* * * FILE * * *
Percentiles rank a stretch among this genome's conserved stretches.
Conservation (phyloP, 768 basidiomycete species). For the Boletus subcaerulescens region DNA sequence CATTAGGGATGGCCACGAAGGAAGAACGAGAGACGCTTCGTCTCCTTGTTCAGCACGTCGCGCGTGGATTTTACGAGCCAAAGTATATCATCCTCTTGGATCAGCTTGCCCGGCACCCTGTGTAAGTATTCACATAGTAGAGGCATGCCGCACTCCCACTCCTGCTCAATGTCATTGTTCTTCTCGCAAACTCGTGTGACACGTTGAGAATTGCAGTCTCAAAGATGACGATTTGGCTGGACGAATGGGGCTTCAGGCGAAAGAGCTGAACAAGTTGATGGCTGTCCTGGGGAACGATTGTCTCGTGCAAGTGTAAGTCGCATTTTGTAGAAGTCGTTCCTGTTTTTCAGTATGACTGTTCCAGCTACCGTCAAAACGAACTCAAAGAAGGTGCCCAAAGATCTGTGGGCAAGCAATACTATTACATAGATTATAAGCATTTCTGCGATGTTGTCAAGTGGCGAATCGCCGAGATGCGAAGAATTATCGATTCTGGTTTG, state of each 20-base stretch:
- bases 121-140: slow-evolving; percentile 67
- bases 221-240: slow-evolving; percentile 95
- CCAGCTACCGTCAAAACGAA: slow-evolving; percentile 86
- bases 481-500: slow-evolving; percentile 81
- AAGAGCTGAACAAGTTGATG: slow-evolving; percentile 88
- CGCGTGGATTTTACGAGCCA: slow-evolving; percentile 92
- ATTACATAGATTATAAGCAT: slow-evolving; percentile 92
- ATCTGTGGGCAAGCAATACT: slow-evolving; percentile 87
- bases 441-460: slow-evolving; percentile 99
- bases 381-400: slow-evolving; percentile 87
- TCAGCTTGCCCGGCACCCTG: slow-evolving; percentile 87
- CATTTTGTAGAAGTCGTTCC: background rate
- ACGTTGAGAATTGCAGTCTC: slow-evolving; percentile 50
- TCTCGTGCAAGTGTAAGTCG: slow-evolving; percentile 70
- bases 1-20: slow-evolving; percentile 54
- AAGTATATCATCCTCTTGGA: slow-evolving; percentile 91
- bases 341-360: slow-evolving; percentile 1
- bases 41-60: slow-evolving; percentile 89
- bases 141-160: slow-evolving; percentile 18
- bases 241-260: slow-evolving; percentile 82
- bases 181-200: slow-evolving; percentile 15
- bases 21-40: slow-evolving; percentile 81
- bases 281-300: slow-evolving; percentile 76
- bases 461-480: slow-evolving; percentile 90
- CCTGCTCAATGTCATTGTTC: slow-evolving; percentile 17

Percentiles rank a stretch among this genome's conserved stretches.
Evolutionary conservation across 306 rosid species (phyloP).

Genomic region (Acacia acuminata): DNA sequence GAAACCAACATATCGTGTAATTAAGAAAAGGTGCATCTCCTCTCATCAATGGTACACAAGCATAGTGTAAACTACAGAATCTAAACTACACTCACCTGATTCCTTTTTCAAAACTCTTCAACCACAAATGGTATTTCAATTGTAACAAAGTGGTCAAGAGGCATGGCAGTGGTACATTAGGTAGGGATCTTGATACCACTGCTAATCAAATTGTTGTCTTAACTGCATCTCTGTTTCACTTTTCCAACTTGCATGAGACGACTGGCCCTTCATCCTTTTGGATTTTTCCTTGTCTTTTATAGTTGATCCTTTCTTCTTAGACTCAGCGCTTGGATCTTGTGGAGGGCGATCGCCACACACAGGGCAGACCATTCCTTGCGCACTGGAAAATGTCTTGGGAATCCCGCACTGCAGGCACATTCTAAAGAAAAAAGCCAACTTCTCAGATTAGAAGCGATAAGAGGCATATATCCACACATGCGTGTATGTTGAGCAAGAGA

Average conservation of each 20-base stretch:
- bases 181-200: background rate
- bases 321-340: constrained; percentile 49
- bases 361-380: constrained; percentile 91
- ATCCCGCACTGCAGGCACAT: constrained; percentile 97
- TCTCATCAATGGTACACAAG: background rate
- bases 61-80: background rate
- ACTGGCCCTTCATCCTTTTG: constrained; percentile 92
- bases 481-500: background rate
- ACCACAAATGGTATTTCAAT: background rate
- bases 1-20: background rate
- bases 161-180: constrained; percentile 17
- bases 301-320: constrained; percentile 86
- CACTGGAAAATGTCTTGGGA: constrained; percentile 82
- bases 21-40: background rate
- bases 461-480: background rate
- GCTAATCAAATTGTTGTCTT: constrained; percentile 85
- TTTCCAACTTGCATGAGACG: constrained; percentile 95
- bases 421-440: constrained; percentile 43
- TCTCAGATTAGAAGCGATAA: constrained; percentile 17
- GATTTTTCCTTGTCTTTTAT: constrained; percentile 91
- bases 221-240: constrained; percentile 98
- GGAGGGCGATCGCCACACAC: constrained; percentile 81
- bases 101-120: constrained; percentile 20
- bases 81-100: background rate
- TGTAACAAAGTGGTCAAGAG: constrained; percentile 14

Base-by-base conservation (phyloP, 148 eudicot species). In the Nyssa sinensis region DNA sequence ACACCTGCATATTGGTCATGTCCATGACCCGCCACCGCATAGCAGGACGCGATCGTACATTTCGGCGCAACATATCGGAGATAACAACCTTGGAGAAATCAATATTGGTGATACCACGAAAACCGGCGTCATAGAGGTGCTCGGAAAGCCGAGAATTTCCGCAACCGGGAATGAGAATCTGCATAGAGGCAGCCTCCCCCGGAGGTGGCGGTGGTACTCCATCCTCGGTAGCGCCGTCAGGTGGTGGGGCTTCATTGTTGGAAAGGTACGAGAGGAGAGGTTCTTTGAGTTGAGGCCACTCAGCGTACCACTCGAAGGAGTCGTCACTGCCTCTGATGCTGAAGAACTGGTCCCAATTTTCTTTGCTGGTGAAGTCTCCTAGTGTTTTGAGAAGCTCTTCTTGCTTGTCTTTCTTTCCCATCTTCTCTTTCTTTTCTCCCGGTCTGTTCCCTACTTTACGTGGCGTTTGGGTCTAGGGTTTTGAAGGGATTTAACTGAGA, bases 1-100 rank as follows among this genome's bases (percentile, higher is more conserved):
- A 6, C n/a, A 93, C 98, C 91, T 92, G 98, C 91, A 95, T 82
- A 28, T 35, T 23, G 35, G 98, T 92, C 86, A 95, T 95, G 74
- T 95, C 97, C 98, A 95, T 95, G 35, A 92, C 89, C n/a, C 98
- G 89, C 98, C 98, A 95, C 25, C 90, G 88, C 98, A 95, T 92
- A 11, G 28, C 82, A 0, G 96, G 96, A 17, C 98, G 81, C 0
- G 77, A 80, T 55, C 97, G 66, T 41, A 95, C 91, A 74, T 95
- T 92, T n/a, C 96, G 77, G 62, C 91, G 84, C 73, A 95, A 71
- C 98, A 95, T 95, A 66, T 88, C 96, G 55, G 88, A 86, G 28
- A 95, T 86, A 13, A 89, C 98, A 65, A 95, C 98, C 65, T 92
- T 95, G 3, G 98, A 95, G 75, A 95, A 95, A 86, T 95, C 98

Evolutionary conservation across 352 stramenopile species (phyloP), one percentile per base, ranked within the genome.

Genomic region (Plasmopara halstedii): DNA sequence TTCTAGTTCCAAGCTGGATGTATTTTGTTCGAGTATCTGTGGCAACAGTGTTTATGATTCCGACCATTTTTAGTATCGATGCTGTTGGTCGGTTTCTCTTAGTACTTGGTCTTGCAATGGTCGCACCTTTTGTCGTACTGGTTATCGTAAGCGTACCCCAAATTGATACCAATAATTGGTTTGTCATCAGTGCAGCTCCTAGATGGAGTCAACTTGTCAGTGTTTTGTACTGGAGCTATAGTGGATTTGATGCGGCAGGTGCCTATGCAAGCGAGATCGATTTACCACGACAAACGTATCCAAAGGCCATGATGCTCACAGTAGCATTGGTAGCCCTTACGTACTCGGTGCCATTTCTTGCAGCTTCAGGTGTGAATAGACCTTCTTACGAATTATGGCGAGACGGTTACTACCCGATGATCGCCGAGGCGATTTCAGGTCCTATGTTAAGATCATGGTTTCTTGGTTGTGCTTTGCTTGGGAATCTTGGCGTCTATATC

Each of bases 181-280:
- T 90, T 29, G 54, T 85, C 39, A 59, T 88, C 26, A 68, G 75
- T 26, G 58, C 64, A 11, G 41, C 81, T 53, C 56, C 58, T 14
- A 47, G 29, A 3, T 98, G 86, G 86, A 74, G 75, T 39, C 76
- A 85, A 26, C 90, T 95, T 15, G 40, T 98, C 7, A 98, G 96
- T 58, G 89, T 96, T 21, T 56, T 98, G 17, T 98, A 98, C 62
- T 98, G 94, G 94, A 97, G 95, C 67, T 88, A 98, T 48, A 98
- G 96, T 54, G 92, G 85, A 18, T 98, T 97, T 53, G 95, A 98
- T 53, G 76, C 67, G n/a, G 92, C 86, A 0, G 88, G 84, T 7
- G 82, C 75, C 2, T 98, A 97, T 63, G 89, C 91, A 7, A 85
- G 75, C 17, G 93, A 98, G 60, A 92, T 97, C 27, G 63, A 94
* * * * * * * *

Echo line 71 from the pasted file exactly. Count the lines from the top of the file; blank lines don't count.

- T 90, T 29, G 54, T 85, C 39, A 59, T 88, C 26, A 68, G 75